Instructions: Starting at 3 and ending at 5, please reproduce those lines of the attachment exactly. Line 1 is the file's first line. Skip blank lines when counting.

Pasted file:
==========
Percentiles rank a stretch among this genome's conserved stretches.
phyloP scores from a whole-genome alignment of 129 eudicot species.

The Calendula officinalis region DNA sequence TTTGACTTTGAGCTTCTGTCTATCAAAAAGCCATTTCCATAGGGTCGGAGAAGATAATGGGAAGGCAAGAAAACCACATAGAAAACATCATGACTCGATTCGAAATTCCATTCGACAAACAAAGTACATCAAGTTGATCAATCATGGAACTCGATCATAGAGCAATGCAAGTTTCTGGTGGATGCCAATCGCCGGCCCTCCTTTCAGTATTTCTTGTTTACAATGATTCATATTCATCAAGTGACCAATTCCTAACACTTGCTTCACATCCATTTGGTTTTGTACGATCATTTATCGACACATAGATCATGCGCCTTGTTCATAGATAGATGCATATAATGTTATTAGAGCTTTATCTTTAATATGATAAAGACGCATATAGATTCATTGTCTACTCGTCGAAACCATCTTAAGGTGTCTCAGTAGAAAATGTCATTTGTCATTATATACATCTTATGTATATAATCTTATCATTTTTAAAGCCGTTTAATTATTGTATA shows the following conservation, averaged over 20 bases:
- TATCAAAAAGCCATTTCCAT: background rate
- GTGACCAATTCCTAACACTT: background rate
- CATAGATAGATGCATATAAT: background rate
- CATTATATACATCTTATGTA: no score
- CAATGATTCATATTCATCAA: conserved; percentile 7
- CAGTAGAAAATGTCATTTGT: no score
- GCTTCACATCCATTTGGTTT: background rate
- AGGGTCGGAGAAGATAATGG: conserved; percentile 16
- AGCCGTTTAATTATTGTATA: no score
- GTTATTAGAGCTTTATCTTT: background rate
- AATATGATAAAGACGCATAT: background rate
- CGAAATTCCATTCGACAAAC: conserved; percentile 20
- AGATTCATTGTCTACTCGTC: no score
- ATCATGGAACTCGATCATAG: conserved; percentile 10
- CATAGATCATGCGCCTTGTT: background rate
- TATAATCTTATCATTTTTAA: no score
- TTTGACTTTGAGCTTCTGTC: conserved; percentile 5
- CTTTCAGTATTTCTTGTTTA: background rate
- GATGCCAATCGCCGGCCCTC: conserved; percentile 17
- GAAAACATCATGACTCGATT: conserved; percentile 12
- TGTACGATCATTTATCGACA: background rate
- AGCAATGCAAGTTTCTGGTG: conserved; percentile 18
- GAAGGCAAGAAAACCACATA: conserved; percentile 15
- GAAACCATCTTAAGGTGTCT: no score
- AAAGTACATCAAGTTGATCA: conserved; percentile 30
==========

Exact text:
The Calendula officinalis region DNA sequence TTTGACTTTGAGCTTCTGTCTATCAAAAAGCCATTTCCATAGGGTCGGAGAAGATAATGGGAAGGCAAGAAAACCACATAGAAAACATCATGACTCGATTCGAAATTCCATTCGACAAACAAAGTACATCAAGTTGATCAATCATGGAACTCGATCATAGAGCAATGCAAGTTTCTGGTGGATGCCAATCGCCGGCCCTCCTTTCAGTATTTCTTGTTTACAATGATTCATATTCATCAAGTGACCAATTCCTAACACTTGCTTCACATCCATTTGGTTTTGTACGATCATTTATCGACACATAGATCATGCGCCTTGTTCATAGATAGATGCATATAATGTTATTAGAGCTTTATCTTTAATATGATAAAGACGCATATAGATTCATTGTCTACTCGTCGAAACCATCTTAAGGTGTCTCAGTAGAAAATGTCATTTGTCATTATATACATCTTATGTATATAATCTTATCATTTTTAAAGCCGTTTAATTATTGTATA shows the following conservation, averaged over 20 bases:
- TATCAAAAAGCCATTTCCAT: background rate
- GTGACCAATTCCTAACACTT: background rate